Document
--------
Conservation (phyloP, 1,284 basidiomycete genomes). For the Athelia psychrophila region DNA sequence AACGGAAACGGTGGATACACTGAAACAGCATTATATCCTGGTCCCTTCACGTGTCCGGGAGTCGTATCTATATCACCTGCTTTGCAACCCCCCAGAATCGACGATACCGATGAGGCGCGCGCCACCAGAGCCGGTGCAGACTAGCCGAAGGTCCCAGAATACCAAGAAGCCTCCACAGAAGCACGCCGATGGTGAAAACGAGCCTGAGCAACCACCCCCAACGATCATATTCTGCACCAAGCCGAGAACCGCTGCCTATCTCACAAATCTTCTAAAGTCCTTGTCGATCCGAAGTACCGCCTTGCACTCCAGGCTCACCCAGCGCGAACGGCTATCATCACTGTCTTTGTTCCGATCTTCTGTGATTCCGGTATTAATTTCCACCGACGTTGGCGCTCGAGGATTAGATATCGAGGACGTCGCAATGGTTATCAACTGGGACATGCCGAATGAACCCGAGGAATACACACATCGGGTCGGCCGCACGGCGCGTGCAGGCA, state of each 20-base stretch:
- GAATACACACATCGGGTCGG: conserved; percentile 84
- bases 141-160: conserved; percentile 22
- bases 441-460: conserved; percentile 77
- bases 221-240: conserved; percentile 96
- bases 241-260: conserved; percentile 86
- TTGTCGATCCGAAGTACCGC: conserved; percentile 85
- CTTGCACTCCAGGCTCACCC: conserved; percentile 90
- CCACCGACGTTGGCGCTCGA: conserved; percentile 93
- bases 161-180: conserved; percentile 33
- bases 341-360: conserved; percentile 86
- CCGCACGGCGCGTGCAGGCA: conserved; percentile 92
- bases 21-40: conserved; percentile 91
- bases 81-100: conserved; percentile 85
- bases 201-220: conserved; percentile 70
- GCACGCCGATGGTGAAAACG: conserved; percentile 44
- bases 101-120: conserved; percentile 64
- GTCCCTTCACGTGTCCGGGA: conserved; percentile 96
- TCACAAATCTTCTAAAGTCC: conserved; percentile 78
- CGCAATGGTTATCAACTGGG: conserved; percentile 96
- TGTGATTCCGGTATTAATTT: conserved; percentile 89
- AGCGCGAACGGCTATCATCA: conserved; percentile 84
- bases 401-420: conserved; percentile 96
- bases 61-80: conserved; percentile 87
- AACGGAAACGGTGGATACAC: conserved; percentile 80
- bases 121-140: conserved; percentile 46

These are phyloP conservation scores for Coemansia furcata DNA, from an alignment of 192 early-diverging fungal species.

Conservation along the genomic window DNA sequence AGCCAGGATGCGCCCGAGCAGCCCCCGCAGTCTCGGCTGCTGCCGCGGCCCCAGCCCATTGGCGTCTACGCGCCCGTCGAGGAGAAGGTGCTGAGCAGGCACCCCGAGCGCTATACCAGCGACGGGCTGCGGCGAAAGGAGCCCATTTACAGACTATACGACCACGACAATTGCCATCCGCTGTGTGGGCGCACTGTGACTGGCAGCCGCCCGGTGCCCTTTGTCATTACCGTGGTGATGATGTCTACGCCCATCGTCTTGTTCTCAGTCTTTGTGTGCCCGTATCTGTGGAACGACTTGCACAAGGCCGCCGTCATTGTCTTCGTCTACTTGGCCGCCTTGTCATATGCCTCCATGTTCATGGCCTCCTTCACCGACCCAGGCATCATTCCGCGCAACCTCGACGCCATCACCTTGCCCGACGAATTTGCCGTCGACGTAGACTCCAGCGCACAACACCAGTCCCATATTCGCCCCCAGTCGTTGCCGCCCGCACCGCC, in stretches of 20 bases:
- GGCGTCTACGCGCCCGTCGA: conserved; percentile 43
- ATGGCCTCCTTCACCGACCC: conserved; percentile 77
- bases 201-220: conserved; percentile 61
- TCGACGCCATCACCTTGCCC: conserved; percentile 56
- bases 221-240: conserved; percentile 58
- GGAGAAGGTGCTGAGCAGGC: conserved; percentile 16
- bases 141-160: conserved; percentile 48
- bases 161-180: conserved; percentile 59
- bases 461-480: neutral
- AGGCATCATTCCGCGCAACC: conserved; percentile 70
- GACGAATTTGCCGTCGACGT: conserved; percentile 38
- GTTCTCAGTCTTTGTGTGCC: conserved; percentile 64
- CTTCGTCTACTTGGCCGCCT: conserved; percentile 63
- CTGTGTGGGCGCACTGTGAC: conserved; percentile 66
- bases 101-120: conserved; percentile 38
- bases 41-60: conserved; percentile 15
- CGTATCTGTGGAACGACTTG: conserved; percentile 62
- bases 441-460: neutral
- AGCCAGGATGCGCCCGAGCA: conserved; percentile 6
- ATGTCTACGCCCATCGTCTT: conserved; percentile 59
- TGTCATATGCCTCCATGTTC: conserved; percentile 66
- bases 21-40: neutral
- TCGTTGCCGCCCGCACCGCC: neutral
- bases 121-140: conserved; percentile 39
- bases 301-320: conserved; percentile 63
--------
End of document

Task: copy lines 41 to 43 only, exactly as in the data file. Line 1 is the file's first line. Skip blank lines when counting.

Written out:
- CTTCGTCTACTTGGCCGCCT: conserved; percentile 63
- CTGTGTGGGCGCACTGTGAC: conserved; percentile 66
- bases 101-120: conserved; percentile 38